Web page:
Always, always think pictures. TV newsrooms won’t consider a story without a strong visual element, whilst simple eye-catching graphics to support your point can lift your chances of getting a print run.

Who are you talking to?
There’s no point spending time and energy trying to get publicity in a particular magazine if your target audience gets its information from TV. The best strategies devote attention to clearly defining who you are trying to reach and how you should reach them. Know your media, do your research, keep an eye on the types of stories that run and which journalists cover your area. This will also help you spot media opportunities.

Who’s doing the talking?

A media campaign means getting the right spokesperson. Whilst it’s great to have the boss focussed on the media, media management is an intensive task that can be heavily distract from the top job. You’ll find organisations that perform well in the media always have a dedicated communications professional – internally or externally - helping coordinate their efforts. The right spokesperson doesn’t always have to be the most senior person in the organisation. But it should be someone with solid presentation skills and who’s prepared to undergo media training.

What resources do you have to help the media?
Newsrooms are not immune from the modern business environment. Reporters have less time to juggle increasing work loads and there are fewer resources available to cover stories. Making it easy for the media to access relevant information about you and your operation is essential. Every organisation should have a decent media kit available that covers the basics: a media release, fact sheets, pictures and/or graphics and CVs or key personnel. Making this material available online for the media is always a welcome step.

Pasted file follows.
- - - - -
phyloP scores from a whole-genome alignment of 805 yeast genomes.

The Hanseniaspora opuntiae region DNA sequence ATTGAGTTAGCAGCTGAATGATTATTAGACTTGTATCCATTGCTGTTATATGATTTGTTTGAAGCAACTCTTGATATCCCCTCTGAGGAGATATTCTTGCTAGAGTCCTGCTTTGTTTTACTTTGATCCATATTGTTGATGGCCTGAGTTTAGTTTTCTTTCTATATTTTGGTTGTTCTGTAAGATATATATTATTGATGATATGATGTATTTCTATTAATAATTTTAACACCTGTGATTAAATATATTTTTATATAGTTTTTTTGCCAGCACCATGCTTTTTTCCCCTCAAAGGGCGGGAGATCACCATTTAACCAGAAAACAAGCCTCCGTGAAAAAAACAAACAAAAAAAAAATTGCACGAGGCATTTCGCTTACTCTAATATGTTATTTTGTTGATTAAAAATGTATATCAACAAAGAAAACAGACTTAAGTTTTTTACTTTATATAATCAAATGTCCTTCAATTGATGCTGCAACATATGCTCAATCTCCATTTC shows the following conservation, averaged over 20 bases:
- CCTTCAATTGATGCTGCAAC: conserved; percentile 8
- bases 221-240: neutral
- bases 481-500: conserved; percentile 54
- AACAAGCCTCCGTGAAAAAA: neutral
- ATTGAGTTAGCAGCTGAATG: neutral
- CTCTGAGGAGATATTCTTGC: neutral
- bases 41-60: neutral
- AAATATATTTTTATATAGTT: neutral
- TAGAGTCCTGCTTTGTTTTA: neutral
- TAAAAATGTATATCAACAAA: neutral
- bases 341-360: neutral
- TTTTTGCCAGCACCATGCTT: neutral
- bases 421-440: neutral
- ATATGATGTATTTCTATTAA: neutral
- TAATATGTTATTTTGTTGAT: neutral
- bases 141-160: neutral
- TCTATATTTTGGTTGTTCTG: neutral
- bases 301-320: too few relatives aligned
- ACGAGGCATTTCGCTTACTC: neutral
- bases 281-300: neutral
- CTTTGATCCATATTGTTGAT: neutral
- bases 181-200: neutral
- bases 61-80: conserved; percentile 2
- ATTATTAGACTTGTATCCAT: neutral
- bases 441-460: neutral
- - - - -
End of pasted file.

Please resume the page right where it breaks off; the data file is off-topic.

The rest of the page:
A media strategy can often form the basis of other work plans that support your business goals. Government or stakeholder relations are often an important part of business and the key to good relationships is communicating clearly and consistently.

A final word of warning: always get advice from a media professional before you actively seek out the media. It’s a tricky business, loaded with pitfalls and mistakes can be very difficult to correct.

A good media strategy lays out a clear plan of action in the event of bad stories and negative press, helping an organisation through difficult times. A negative run in the media can be devastating, damaging an organisation’s reputation built on years of hard work.

A good strategy helps make the most of opportunities to promote who you are, what you’re trying to achieve and what you’re saying through the media.

A good media professional will have the years of experience, expertise and the contacts needed to help you get the job done with positive results.